Le Pen Reveals Immigration Referendum Plan Ahead of Presidential Elections

Leader of French far-right party Rassemblement National (RN) and candidate for the presidential elections Marine Le Pen arrives to give a press conference as part of her campaign in Paris, on September 28, 2021. (Photo by ALAIN JOCARD / AFP) (Photo by ALAIN JOCARD/AFP via Getty Images)
ALAIN JOCARD/AFP via Getty Images

Populist French presidential candidate Marine Le Pen has revealed her plan to hold a referendum if she is elected French president next year that could drastically reduce immigration into the country.

Le Pen’s bill, which will be called the Citizenship, Identity and Immigration bill, was introduced by the National Rally (RN) candidate on Tuesday and is aimed to tackling three key objectives: control of migration flows, protection of French nationality and citizenship as well as the supremacy of the French constitution.

According to a report from the broadcaster BFMTV, Le Pen would like to enact multiple measures, including prioritizing French nationals for housing and employment, as well as facilitating more deportations and having asylum applications be undertaken overseas.

The last point is something that has been discussed previously by the Danish government in recent months, with the Danish parliament voting for a proposal in June that could see asylum claims processed in asylum reception centres abroad.

Le Pen has also vowed to halt family reunification migration also known as chain migration, which often accounts for a large number of migrants per year in various countries such as Sweden where the amount is often higher than new asylum claims.

The end of birthright citizenship, or Jus soli, is another goal for Le Pen in her proposal. France birthright citizenship laws are not as simple as other countries where a child born of foreign parents is automatically granted citizenship for being born within the country’s territory.

In France, automatic citizenship at birth is only granted if at least one parent is already French (or was born before 1994 in a former French colony) or the child is stateless. Under certain circumstances, children born in French territory can later claim citizenship.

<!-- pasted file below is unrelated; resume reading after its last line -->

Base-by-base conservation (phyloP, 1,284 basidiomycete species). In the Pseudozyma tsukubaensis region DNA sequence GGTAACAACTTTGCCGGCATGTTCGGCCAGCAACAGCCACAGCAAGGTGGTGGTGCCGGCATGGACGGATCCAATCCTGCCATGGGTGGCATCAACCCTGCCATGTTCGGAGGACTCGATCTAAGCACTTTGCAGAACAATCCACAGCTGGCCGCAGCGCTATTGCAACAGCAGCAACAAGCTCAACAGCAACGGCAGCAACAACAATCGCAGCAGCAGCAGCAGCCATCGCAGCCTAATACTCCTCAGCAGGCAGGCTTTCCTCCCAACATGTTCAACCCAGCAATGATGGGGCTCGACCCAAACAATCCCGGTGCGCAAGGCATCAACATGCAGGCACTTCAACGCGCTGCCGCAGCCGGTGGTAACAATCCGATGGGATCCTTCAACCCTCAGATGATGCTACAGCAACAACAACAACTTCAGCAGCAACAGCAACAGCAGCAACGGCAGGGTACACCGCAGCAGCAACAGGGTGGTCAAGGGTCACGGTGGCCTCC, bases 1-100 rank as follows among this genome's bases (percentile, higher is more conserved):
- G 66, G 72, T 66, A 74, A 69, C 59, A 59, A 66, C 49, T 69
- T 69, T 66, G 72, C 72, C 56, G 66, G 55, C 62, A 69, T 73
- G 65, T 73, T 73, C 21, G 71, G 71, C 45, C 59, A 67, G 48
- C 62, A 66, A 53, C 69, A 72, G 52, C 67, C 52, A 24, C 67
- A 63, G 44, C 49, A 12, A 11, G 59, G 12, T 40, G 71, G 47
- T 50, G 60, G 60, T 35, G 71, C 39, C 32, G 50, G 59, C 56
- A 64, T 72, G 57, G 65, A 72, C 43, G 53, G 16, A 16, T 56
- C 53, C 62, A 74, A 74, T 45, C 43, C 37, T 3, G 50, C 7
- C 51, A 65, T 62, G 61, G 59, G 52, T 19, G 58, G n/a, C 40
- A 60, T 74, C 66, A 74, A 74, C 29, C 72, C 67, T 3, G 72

During her press conference, Ms Le Pen said that her proposals were “firm but realistic, therefore politically and legally viable and therefore enforceable,” and noted that other presidential candidates and potential candidates had adopted firmer stances on immigration as well.

Former Brexit negotiator Michel Barnier, who is also aiming for the French Presidency, has also expressed an anti-mass migration view, stating in August that he would take a harder stance on the issue than current President Emmanuel Macron.

Le Pen also revealed the question on the referendum that would be posed to the French public on immigration.

“Elected, I will present a referendum,” Le Pen said and added, “Do you approve of the Citizenship Identity and Immigration bill that will present a comprehensive immigration control plan?”

Le Pen has floated the idea of a referendum on immigration for several years after claiming in 2019 that President Macron had not made any substantial changes on the subject since being elected in 2017.

Follow Chris Tomlinson on Twitter at @TomlinsonCJ or email at ctomlinson(at)breitbart.com

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